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Home>>Articles >>Classical Chinese Poetry >> Observing the Sword Dance Performed by a Disciple of Madam Gong-sun

Observing the Sword Dance Performed by a Disciple of Madam Gong-sun1

Du, Fu (712-770 CE)

Observing the Sword Dance Performed by a Disciple of Madam Gong-sun
Sword Dance

Prologue. On October 19th in 767 CE, I visited Chi Yuan's mansion2 and saw “the Sword Dance” performed by Madam 12th Li from Lin-ying City3. I was impressed by her talent and agility, so I asked her who her teacher was. She replied, “Madam Gong-sun”. I recalled Madam Gong-sun's “the Sword Dance” and “Hun-tuo Dance4” I had watched in 717 CE when I was still a child. Her movement and posture were graceful, rich in rhythm and full of passion. She was the most talented dancer in her time. No one else even from the Imperial Theater, the Royal Music Institute, or geisha houses could match her skill. At that time she was as beautiful as jade and her dress was colorful. Now my hair turns gray and her disciple is not in the bloom of youth. Madam Gong-sun must have died a long time ago. After learning about Madam Li's background and seeing her movements and rhythm match those of Madam Gong-sun, I cannot help but reflect on the past in the light of present. Therefore, I am writing this poem, the Sword Dance. Xu Zhang5 of Wu City6 mastered cursive script. He frequently watched the Sword Dance of Xi-he7 performed by Madam Gong-sun at Ye-xian City. From that time, his work of calligraphy was imbued with passion and his skill in advanced calligraphy greatly improved. This example shows how elegant her dance was.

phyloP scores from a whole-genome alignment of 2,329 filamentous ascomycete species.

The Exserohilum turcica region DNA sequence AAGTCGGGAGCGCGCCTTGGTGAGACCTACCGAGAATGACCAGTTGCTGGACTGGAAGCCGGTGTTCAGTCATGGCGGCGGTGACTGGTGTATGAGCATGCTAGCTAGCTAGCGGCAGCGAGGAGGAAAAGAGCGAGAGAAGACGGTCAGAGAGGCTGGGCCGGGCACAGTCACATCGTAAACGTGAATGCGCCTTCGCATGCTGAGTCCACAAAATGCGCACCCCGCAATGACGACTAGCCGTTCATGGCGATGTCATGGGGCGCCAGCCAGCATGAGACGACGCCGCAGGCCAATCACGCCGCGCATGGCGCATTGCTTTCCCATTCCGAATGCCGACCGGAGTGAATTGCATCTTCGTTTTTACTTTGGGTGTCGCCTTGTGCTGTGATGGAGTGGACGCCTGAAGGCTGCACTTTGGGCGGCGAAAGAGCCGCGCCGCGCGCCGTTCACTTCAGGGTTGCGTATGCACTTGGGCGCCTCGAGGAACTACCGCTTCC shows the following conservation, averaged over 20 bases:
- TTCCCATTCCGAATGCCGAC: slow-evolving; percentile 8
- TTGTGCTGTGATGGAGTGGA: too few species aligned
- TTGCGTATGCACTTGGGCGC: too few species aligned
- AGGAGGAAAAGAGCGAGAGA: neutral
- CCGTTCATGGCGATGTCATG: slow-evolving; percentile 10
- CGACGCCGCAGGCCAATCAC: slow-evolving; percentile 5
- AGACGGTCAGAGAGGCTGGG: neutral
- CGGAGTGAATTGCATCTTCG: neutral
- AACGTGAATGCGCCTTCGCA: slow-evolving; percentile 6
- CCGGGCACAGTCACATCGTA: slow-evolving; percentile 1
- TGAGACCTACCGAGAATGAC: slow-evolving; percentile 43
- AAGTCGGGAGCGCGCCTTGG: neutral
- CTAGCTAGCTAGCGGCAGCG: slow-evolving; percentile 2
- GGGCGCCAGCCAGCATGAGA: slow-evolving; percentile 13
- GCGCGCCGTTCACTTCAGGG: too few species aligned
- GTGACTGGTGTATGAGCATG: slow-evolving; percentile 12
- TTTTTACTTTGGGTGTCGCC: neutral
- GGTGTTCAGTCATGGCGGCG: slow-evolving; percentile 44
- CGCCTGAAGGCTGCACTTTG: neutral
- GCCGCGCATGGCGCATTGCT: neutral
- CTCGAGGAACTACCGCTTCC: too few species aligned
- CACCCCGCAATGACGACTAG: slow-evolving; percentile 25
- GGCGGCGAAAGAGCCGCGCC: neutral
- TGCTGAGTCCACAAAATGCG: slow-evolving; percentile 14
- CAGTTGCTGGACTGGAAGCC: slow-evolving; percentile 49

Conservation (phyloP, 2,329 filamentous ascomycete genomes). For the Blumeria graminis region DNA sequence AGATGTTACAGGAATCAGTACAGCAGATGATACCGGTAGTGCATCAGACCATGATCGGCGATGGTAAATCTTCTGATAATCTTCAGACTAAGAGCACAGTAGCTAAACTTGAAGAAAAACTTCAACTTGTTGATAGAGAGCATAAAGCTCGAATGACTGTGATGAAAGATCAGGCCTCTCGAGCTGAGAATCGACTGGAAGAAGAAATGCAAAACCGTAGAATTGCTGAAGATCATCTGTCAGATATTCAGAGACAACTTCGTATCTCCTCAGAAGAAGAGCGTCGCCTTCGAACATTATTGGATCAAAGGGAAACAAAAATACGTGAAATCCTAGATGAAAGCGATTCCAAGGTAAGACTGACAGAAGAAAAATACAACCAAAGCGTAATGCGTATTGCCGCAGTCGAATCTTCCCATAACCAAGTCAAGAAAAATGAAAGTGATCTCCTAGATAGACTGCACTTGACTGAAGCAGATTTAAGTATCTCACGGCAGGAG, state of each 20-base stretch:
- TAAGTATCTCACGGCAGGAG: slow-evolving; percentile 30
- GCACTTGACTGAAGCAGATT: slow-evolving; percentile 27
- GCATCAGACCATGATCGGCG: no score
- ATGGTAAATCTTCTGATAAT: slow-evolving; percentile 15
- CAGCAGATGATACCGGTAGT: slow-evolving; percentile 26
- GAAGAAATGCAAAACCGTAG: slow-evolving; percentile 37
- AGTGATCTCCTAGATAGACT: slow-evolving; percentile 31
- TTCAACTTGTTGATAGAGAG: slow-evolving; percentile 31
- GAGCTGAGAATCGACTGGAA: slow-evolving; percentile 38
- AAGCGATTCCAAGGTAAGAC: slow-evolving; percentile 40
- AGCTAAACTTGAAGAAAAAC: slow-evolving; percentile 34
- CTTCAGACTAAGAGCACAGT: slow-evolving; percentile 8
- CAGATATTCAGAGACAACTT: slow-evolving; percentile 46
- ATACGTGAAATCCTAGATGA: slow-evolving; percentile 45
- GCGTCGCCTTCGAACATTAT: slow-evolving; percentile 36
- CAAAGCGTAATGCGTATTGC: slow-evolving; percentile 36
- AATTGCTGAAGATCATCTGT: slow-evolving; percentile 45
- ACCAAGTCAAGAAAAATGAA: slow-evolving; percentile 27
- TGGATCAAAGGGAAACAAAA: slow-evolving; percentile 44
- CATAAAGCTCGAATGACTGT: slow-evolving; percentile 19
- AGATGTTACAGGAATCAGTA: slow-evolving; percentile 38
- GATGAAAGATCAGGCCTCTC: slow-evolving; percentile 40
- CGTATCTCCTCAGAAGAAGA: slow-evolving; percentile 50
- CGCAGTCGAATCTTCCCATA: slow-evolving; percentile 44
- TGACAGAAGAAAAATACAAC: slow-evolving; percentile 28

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Years ago there was a beautiful woman called Madam Gong-sun.

When she performed the Sword Dance,

She would cause a sensation throughout China.

The audience seats would be elevated like mountains.

They were amazed by the flashes of reflected sword light accompanied by her agile movements.

Even heaven and earth moved in tuned with her rhythm.